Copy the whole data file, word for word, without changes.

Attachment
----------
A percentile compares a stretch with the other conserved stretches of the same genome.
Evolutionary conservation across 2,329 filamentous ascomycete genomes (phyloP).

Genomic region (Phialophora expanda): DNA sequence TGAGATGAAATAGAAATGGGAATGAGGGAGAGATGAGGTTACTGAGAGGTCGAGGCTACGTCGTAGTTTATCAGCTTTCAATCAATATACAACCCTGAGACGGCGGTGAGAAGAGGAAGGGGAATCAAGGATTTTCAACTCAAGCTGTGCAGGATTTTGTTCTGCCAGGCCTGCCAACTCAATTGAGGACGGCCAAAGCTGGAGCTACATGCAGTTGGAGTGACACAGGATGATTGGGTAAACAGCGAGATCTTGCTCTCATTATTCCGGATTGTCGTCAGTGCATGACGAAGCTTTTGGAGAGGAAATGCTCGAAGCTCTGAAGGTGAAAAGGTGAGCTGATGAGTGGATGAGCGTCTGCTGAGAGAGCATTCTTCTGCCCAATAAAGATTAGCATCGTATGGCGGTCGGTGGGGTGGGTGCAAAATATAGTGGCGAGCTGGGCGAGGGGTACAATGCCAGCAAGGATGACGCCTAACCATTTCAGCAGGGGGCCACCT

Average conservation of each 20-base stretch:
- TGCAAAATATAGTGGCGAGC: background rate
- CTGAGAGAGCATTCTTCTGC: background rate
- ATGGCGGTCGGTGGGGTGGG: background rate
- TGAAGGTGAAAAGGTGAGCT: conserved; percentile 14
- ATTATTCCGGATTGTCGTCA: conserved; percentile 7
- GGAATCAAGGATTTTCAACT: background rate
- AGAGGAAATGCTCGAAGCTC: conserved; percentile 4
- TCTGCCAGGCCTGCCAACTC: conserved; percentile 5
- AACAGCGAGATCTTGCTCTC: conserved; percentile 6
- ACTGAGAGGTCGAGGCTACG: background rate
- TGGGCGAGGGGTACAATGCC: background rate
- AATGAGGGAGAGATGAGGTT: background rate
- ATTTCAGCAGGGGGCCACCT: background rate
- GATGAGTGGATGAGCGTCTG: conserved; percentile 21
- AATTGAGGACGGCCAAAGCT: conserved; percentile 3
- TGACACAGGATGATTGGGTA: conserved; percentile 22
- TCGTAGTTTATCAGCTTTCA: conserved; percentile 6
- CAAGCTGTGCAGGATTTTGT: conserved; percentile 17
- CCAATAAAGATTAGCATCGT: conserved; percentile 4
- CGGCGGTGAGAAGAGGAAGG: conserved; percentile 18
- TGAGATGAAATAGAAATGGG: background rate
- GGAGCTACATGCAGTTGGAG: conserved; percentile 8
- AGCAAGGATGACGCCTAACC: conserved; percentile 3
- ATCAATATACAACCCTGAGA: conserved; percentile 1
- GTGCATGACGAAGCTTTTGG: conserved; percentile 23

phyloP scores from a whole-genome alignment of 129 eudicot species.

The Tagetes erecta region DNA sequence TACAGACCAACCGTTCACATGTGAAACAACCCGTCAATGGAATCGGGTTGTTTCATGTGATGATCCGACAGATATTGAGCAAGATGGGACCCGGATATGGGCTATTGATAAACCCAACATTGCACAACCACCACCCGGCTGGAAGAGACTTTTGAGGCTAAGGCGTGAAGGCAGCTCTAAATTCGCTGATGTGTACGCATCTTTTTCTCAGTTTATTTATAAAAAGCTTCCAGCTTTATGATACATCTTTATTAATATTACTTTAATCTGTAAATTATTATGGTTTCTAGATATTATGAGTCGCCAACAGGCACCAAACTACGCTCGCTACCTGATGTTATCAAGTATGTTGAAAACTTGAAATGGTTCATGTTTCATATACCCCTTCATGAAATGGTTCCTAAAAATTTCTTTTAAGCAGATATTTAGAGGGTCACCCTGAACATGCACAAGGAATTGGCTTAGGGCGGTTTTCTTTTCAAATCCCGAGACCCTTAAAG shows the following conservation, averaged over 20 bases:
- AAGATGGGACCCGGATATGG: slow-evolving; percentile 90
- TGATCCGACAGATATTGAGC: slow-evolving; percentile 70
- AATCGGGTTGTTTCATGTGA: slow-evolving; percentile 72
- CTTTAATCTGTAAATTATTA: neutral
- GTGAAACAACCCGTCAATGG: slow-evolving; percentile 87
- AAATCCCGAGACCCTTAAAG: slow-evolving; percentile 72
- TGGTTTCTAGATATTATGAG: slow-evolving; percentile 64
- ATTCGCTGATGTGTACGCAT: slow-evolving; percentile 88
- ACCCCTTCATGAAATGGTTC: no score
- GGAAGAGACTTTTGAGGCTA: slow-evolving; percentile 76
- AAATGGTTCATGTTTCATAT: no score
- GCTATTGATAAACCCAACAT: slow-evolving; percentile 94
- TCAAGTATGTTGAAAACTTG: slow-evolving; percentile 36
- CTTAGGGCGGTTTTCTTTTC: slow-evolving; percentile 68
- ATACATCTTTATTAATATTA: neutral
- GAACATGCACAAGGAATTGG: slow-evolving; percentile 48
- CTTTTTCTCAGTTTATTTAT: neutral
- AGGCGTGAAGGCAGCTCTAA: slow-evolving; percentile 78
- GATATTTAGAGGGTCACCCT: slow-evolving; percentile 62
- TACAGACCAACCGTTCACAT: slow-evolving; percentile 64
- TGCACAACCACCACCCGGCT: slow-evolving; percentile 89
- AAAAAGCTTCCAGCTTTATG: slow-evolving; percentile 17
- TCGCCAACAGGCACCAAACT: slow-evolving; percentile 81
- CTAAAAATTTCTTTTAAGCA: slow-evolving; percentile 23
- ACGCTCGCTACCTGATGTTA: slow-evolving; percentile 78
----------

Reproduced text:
A percentile compares a stretch with the other conserved stretches of the same genome.
Evolutionary conservation across 2,329 filamentous ascomycete genomes (phyloP).

Genomic region (Phialophora expanda): DNA sequence TGAGATGAAATAGAAATGGGAATGAGGGAGAGATGAGGTTACTGAGAGGTCGAGGCTACGTCGTAGTTTATCAGCTTTCAATCAATATACAACCCTGAGACGGCGGTGAGAAGAGGAAGGGGAATCAAGGATTTTCAACTCAAGCTGTGCAGGATTTTGTTCTGCCAGGCCTGCCAACTCAATTGAGGACGGCCAAAGCTGGAGCTACATGCAGTTGGAGTGACACAGGATGATTGGGTAAACAGCGAGATCTTGCTCTCATTATTCCGGATTGTCGTCAGTGCATGACGAAGCTTTTGGAGAGGAAATGCTCGAAGCTCTGAAGGTGAAAAGGTGAGCTGATGAGTGGATGAGCGTCTGCTGAGAGAGCATTCTTCTGCCCAATAAAGATTAGCATCGTATGGCGGTCGGTGGGGTGGGTGCAAAATATAGTGGCGAGCTGGGCGAGGGGTACAATGCCAGCAAGGATGACGCCTAACCATTTCAGCAGGGGGCCACCT

Average conservation of each 20-base stretch:
- TGCAAAATATAGTGGCGAGC: background rate
- CTGAGAGAGCATTCTTCTGC: background rate
- ATGGCGGTCGGTGGGGTGGG: background rate
- TGAAGGTGAAAAGGTGAGCT: conserved; percentile 14
- ATTATTCCGGATTGTCGTCA: conserved; percentile 7
- GGAATCAAGGATTTTCAACT: background rate
- AGAGGAAATGCTCGAAGCTC: conserved; percentile 4
- TCTGCCAGGCCTGCCAACTC: conserved; percentile 5
- AACAGCGAGATCTTGCTCTC: conserved; percentile 6
- ACTGAGAGGTCGAGGCTACG: background rate
- TGGGCGAGGGGTACAATGCC: background rate
- AATGAGGGAGAGATGAGGTT: background rate
- ATTTCAGCAGGGGGCCACCT: background rate
- GATGAGTGGATGAGCGTCTG: conserved; percentile 21
- AATTGAGGACGGCCAAAGCT: conserved; percentile 3
- TGACACAGGATGATTGGGTA: conserved; percentile 22
- TCGTAGTTTATCAGCTTTCA: conserved; percentile 6
- CAAGCTGTGCAGGATTTTGT: conserved; percentile 17
- CCAATAAAGATTAGCATCGT: conserved; percentile 4
- CGGCGGTGAGAAGAGGAAGG: conserved; percentile 18
- TGAGATGAAATAGAAATGGG: background rate
- GGAGCTACATGCAGTTGGAG: conserved; percentile 8
- AGCAAGGATGACGCCTAACC: conserved; percentile 3
- ATCAATATACAACCCTGAGA: conserved; percentile 1
- GTGCATGACGAAGCTTTTGG: conserved; percentile 23

phyloP scores from a whole-genome alignment of 129 eudicot species.

The Tagetes erecta region DNA sequence TACAGACCAACCGTTCACATGTGAAACAACCCGTCAATGGAATCGGGTTGTTTCATGTGATGATCCGACAGATATTGAGCAAGATGGGACCCGGATATGGGCTATTGATAAACCCAACATTGCACAACCACCACCCGGCTGGAAGAGACTTTTGAGGCTAAGGCGTGAAGGCAGCTCTAAATTCGCTGATGTGTACGCATCTTTTTCTCAGTTTATTTATAAAAAGCTTCCAGCTTTATGATACATCTTTATTAATATTACTTTAATCTGTAAATTATTATGGTTTCTAGATATTATGAGTCGCCAACAGGCACCAAACTACGCTCGCTACCTGATGTTATCAAGTATGTTGAAAACTTGAAATGGTTCATGTTTCATATACCCCTTCATGAAATGGTTCCTAAAAATTTCTTTTAAGCAGATATTTAGAGGGTCACCCTGAACATGCACAAGGAATTGGCTTAGGGCGGTTTTCTTTTCAAATCCCGAGACCCTTAAAG shows the following conservation, averaged over 20 bases:
- AAGATGGGACCCGGATATGG: slow-evolving; percentile 90
- TGATCCGACAGATATTGAGC: slow-evolving; percentile 70
- AATCGGGTTGTTTCATGTGA: slow-evolving; percentile 72
- CTTTAATCTGTAAATTATTA: neutral
- GTGAAACAACCCGTCAATGG: slow-evolving; percentile 87
- AAATCCCGAGACCCTTAAAG: slow-evolving; percentile 72
- TGGTTTCTAGATATTATGAG: slow-evolving; percentile 64
- ATTCGCTGATGTGTACGCAT: slow-evolving; percentile 88
- ACCCCTTCATGAAATGGTTC: no score
- GGAAGAGACTTTTGAGGCTA: slow-evolving; percentile 76
- AAATGGTTCATGTTTCATAT: no score
- GCTATTGATAAACCCAACAT: slow-evolving; percentile 94
- TCAAGTATGTTGAAAACTTG: slow-evolving; percentile 36
- CTTAGGGCGGTTTTCTTTTC: slow-evolving; percentile 68
- ATACATCTTTATTAATATTA: neutral
- GAACATGCACAAGGAATTGG: slow-evolving; percentile 48
- CTTTTTCTCAGTTTATTTAT: neutral
- AGGCGTGAAGGCAGCTCTAA: slow-evolving; percentile 78
- GATATTTAGAGGGTCACCCT: slow-evolving; percentile 62
- TACAGACCAACCGTTCACAT: slow-evolving; percentile 64
- TGCACAACCACCACCCGGCT: slow-evolving; percentile 89
- AAAAAGCTTCCAGCTTTATG: slow-evolving; percentile 17
- TCGCCAACAGGCACCAAACT: slow-evolving; percentile 81
- CTAAAAATTTCTTTTAAGCA: slow-evolving; percentile 23
- ACGCTCGCTACCTGATGTTA: slow-evolving; percentile 78